The cuts were eventually relatively light – about a minute-and-a-half of footage. “They didn’t want to show a policeman shooting and killing someone, which happened a lot in real life,” Ratnam told Rangan. “Each department that saw the picture looked at things that would affect their department.”
The censor board was headed by director Shakti Samanta at the time. Ratnam reported an exchange with Samanta, whom he did not name: “When the film came out, the Chairman of the Censor Board asked me, how can you show a Hindu and a Muslim marrying each other? It’s never been shown before on film. I said, ‘Isn’t this happening every other day? So many of my classmates have gotten married like this. How long do you want to hide things?’ That is the level of safe-play we tend to do in cinema.”
The controversies surrounding the film took a dark turn for Ratnam after its release. In July 1995, a group of attackers allegedly belonging to a Muslim fundamentalist group threw two crude bombs at Ratnam as he sipped coffee on the patio of his house in Chennai, according to the Associated Press. Ratnam sustained injuries in his leg and was briefly hospitalised.
Despite its “safe-play” approach, the movie remains among the few mainstream productions to dramatise the Mumbai riots. For the city’s residents who lived through the savagery of 1992-’93, Bombay’s sincere message – love is stronger than hate – has a mushy resonance.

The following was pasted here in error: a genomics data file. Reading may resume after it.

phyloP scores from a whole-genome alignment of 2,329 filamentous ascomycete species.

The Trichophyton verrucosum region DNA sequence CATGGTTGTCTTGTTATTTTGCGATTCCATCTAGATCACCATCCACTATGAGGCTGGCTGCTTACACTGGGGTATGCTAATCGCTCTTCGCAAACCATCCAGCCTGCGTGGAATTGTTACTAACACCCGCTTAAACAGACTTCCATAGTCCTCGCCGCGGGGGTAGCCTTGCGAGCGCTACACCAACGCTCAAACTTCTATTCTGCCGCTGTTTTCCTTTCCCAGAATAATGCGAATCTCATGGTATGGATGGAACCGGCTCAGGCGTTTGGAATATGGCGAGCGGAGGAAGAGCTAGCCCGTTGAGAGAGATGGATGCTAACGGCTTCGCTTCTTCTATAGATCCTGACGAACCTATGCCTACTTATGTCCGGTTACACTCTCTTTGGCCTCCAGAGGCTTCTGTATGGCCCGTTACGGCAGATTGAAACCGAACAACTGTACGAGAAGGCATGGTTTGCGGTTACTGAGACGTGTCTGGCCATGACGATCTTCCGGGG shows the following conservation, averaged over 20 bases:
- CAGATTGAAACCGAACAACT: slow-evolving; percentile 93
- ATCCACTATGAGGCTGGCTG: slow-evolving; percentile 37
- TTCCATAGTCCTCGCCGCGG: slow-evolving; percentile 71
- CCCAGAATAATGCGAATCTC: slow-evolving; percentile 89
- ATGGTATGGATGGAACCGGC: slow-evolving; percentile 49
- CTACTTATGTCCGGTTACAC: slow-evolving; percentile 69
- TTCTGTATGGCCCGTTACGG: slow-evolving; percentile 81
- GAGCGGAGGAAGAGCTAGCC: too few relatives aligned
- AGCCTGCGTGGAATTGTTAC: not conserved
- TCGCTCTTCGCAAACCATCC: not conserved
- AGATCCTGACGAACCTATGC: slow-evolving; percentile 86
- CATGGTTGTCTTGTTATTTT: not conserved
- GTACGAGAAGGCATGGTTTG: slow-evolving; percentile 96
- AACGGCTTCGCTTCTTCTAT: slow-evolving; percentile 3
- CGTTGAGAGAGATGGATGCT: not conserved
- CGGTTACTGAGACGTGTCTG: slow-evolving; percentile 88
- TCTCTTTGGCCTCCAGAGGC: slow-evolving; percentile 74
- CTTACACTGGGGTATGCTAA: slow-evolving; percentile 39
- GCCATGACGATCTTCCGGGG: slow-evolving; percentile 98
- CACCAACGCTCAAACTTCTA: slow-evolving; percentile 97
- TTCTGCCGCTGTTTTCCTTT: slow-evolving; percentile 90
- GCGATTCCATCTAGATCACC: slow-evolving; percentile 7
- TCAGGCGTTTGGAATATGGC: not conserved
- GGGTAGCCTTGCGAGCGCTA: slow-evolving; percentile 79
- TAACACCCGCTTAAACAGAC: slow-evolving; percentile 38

The anxiety over mixed marriages that is driving the present-day “love jihad” proponents is channelled through the characters of the couple’s fathers. Their mutual anger soon gives way to comic rivalry over how their grandchildren will be brought up. When the violence worsens in Mumbai, Shekhar’s father is the one who saves a copy of the Quran from burning.
Ratnam told Rangan that he deliberately cast Nasser and Kitty as a Hindu and Muslim.
The question of conversion never arises. Shekhar, like nearly all of Ratnam’s heroes, appears to be agnostic, if not an atheist, while Shaila continues to pray without any “ghar wapsi” pressures. She tries on a bindi, while he wears a skullcap for fun. Their sons have cute syncretic names inspired by their grandfathers – Kabir Narayan and Kamal Basheer. This idyll is destroyed by outside forces and patched together by basic human decency – a possibly naive but also necessary idea in our hate-riven times.